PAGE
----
Bronze sculpture of Greta Thunberg installed at the University of Winchester

30 Mar 2021
Greta Thunberg bronze statue in front of building

A life-size bronze sculpture of Greta Thunberg has been installed at the University of Winchester today (Tuesday 30 March).

Titled Make a Difference, the sculpture is believed to be the world’s first life-size sculpture of the young Swedish climate change activist and is a symbol of the University’s ongoing commitment to sustainability and social justice.

In recognition of the importance of art in adding to the inspiring and creative space on campus, the sculpture was commissioned in 2019 as part of the £50m West Downs Centre development, the University’s new flagship learning and teaching building.

“The University’s approach to art is to commission or purchase unusual and striking pieces which embody our distinctiveness and values. Greta is a young woman who, in spite of difficulties in her life, has become a world leading environmental activist. As the University for sustainability and social justice we are proud to honour this inspirational woman in this way. We know that many find her a controversial figure. As a University we welcome reasoned debate and critical conversations. We hope her statue will help to inspire our community, reminding us that no matter what life throws at us we can still change the world for the better. That is a message we want all our students and all young people to hear,” said University of Winchester Vice-Chancellor Professor Joy Carter CBE, DL.

“The timing of the statue links to it being one of the finishing touches to the West Downs Centre which has only recently opened - a fitting feature of the new building, as one of the greenest in the city of Winchester, boasting sustainable features including heat recovery systems, rainwater harvesting, a green roof and solar photovoltaic panels. The statue is a symbol of our commitment to combat the climate and ecological emergency in the run-up to the UK hosting COP 26, the United Nations’ Climate Conference, later in the year.”


“We are aware of some concerns raised about the financing of the statue. The statue was commissioned in 2019 as part of the West Downs project from funds which could only be spent on that building. No money was diverted from student support or from staffing to finance the West Downs project. Indeed, the University has spent £5.2m this year on student support, processed £382k in government hardship funds for students in addition to our own hardship funding, established a new IT access fund of £100k, grown the teams that support student wellbeing and spent £1.5m additional funding to support teaching, learning and health and safety during the pandemic.”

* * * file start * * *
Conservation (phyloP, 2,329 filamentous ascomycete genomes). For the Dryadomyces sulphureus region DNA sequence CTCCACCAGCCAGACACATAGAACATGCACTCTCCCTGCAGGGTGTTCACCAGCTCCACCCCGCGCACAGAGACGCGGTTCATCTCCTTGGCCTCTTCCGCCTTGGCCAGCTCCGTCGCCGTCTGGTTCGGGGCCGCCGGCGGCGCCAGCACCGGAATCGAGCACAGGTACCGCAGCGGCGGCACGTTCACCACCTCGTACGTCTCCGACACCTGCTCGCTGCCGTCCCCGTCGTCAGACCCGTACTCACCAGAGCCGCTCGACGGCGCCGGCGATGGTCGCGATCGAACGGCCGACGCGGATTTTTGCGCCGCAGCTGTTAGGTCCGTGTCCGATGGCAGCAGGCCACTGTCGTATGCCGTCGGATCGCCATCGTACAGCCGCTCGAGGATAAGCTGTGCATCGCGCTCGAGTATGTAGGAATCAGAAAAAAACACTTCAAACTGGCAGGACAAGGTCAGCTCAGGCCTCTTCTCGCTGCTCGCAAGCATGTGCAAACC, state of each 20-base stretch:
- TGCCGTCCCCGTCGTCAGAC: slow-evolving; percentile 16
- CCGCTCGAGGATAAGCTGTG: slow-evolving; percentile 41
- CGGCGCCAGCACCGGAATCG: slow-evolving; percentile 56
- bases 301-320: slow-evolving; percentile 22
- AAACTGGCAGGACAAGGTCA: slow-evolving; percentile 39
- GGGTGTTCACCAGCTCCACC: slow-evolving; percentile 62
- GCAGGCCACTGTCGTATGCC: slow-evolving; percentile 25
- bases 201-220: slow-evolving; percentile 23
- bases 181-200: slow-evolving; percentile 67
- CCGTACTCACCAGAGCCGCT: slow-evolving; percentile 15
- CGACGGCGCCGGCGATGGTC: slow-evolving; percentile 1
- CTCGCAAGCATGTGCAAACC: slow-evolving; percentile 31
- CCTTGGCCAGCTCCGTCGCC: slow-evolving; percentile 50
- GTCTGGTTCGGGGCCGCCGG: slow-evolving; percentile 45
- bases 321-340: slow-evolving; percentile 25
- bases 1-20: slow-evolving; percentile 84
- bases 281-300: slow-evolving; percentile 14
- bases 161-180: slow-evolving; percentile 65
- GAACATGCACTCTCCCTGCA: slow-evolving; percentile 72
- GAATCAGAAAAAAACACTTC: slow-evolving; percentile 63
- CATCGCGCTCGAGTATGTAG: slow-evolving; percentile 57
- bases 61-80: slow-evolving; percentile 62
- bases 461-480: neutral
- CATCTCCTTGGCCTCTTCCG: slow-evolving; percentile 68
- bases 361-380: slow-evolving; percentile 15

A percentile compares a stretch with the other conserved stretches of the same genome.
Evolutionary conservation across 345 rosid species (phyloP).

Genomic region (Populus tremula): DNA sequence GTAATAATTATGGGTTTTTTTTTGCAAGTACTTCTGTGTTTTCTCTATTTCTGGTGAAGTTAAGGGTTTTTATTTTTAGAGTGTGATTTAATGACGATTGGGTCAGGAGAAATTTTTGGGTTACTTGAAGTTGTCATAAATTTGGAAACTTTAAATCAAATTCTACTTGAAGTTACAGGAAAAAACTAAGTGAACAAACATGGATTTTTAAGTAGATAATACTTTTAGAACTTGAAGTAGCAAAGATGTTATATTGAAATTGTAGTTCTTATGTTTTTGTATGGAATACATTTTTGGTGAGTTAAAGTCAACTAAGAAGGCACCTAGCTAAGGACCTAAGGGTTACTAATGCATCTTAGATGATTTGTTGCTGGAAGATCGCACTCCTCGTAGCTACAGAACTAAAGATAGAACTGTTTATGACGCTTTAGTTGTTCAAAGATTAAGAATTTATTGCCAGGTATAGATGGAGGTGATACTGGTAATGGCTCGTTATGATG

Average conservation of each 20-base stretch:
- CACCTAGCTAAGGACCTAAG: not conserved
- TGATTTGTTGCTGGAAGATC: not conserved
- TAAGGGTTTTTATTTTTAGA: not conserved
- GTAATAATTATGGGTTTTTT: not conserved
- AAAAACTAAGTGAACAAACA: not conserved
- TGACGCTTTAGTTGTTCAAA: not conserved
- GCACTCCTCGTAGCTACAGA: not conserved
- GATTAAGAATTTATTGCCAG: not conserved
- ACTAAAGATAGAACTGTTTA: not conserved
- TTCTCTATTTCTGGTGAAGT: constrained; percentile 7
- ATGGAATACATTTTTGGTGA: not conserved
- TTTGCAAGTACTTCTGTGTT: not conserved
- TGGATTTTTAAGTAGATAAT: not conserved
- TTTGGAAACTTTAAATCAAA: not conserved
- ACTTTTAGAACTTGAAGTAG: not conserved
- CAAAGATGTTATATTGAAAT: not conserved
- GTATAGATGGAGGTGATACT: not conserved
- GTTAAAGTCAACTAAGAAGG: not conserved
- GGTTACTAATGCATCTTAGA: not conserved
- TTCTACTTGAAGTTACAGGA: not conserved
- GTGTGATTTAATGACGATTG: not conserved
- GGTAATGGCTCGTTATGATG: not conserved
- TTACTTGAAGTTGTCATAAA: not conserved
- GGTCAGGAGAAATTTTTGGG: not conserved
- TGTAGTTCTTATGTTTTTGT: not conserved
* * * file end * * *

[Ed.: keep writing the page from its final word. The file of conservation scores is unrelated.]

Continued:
Artist Christine Charlesworth was commissioned to create the sculpture in 2019. Christine’s work on the sculpture was influenced by her personal experience of young people with a learning disability. “It is hard to deny her courage and determination,” said Christine. “As is often the case with people on the Autism spectrum, social interaction is difficult for her. It is therefore even more remarkable that she has been able to forefront the mobilisation of young people in support of global environmental protection and to address world leaders on a face-to-face basis.”

“I hope that I have been able to portray her lack of self-confidence and her insecurity while, at the same time, showing her commitment in putting across her strongly-held views. She stands on a block to give her additional height, her one foot extending forward in a pose that conveys some instability and uncertainty. One hand forms a loose fist expressing apprehension, while the other points tentatively forwards, stressing a point she is making. She nevertheless fails to make full eye contact with her audience.”


The University of Winchester declared a climate and ecological emergency in 2019. It has eliminated all unnecessary single-use plastic across offices and teaching spaces, catering and sporting facilities and halls of residence and aims to be carbon neutral by 2025.


The University is one of a small number of universities globally to be recognised by the United Nations’ Principles for Responsible Management Education initiative to train a new generation of business leaders capable of managing the complex demands faced by business and society in the twenty-first century. The University also holds the National Union of Students' (NUS) Responsible  Futures accreditation for its commitment to embedding sustainability and social responsibility in its teaching and other activities.


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